While life-cycle cost analysis will be understood by virtually all the technology buyers, we see organizations frequently (1) fail to do a life-cycle cost analysis altogether, (2) fail to do a life-cycle cost analysis properly, or (3) fail to act or understand the implications. While the costs of many of these technology decisions are clearly substantial, it seems that many organizations find it hard to find the time to do the analysis properly. The current strategy to reduce costs seems heavily weighted toward initial price negotiation rather than a more holistic view of costs.
Smarter technology decisions and better understanding of true overall costs are essential to long-term success. But these goals require disciplined thought and analysis in an environment in which people are stretched for time. Quite simply, one cannot make a cost-effective technology decision if the true life-cycle costs are not evaluated. Trustees should request to see that supply chain management uses life-cycle costs as a standard operating procedure in its analysis of alternative proposals.
More specifically, trustees should ask the leadership to set a threshold upon which all capital purchases over a specific amount must have a completed life-cycle cost analysis as a matter of standard operating procedure. Also, trustees should ask whether the supply chain management team provides training and the necessary tools for its staff to understand and implement life-cycle cost analyses properly.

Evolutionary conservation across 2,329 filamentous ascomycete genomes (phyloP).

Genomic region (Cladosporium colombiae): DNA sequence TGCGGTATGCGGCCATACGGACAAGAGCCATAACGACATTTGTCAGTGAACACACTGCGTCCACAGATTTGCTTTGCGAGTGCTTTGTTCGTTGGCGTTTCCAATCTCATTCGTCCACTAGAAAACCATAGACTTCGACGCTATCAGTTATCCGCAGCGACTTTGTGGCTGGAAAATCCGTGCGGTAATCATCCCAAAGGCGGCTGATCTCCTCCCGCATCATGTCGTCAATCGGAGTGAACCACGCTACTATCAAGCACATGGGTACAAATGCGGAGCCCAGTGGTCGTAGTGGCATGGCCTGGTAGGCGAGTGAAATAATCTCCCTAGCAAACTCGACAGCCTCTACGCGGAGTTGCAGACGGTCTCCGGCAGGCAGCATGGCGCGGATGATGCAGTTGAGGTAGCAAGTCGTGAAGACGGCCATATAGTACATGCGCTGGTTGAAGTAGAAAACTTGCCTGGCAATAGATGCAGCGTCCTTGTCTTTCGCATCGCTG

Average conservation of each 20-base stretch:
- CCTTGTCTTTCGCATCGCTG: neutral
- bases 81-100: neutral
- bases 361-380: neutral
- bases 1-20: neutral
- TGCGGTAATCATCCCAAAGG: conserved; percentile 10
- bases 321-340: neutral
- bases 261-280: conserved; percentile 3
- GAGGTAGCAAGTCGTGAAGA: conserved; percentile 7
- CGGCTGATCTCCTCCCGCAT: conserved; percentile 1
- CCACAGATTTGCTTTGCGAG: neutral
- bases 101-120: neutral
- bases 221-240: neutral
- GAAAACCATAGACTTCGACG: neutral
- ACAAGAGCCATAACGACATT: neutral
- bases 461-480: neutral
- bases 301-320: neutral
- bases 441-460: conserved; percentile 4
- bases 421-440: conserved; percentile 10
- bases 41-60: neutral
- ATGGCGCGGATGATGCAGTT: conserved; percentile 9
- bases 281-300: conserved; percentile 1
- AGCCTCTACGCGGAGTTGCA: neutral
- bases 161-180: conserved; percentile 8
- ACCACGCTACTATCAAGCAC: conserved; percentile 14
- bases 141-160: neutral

Proving the Benefit
Assessing the true costs of technology alternatives provides the foundation for what should become an even more important task: assessing the cost-effectiveness or true value of the technology alternatives. Ultimately, the true costs of technology should be measured in terms of value, which implies an understanding of cost-effectiveness. While cost-effectiveness is a concept that has been maligned by some thinkers, it must be applied to technology decisions in the era of decreasing reimbursement and risk sharing we now face.
It may feel odd to try to assess the cost-effectiveness of technology because organizations can associate “new” technology with “better” technology; but this assumption is not always valid. The recent case of Theranos provides a stark and striking example of why we need more real cost-effectiveness evidence before we all jump on the proverbial bandwagon. In this case, Theranos claimed it had developed a revolutionary technology that could test patients for various diseases using only a pinprick’s worth of blood — rather than a more conventional blood draw.